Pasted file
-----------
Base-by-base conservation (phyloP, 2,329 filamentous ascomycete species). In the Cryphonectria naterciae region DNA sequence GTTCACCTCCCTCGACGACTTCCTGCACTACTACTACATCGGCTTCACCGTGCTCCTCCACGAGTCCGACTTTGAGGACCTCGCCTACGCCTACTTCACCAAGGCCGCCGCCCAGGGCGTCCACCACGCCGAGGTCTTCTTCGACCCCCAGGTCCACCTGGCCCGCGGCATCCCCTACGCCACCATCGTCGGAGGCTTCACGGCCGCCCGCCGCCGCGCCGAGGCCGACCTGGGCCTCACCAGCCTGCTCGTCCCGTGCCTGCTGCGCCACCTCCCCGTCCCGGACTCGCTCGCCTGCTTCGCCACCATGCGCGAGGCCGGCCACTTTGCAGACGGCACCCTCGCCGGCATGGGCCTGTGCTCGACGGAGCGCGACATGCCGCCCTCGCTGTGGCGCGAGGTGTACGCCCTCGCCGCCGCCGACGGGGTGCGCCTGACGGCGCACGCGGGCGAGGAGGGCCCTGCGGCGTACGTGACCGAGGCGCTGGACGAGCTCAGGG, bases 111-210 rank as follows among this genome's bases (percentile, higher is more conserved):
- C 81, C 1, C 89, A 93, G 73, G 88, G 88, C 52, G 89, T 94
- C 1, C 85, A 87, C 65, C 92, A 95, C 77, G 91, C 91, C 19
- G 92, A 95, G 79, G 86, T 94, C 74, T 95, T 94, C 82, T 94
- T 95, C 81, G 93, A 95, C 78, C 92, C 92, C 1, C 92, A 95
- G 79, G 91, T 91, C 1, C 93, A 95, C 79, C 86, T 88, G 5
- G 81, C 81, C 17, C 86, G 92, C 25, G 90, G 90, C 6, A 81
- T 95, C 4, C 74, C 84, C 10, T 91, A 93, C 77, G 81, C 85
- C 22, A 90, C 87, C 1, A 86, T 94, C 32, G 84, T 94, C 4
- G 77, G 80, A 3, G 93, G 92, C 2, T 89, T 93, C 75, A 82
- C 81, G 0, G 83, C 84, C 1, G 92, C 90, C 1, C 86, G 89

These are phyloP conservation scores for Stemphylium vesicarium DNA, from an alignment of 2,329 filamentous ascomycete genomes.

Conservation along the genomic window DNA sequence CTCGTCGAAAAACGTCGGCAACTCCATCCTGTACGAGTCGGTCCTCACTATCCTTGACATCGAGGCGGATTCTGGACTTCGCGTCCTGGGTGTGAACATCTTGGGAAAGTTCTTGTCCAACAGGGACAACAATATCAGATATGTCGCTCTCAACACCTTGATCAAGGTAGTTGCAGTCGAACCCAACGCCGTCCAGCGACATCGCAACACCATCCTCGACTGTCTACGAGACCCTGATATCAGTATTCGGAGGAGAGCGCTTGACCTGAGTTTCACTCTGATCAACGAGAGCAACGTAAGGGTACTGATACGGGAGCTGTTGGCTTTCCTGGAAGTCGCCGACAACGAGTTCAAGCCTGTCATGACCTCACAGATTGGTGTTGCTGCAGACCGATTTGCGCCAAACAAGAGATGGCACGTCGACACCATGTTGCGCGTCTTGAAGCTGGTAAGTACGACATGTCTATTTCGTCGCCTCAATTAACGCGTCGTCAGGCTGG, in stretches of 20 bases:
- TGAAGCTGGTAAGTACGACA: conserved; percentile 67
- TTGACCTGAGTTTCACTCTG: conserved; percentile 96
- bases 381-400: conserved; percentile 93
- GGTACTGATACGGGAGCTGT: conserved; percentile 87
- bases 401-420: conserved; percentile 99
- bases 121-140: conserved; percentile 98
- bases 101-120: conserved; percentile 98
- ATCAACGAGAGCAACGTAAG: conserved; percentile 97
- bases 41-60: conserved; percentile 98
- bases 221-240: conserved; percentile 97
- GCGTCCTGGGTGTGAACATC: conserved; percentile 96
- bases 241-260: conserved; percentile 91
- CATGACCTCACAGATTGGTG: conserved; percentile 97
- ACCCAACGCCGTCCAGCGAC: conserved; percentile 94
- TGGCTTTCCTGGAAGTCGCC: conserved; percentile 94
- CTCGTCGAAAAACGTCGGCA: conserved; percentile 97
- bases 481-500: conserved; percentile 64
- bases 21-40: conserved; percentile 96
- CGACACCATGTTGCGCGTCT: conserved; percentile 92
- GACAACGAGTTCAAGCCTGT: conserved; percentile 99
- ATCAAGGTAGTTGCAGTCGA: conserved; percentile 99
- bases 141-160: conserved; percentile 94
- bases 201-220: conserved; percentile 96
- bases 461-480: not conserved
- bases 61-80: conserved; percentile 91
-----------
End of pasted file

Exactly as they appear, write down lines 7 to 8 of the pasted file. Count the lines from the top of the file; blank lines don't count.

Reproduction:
- G 81, C 81, C 17, C 86, G 92, C 25, G 90, G 90, C 6, A 81
- T 95, C 4, C 74, C 84, C 10, T 91, A 93, C 77, G 81, C 85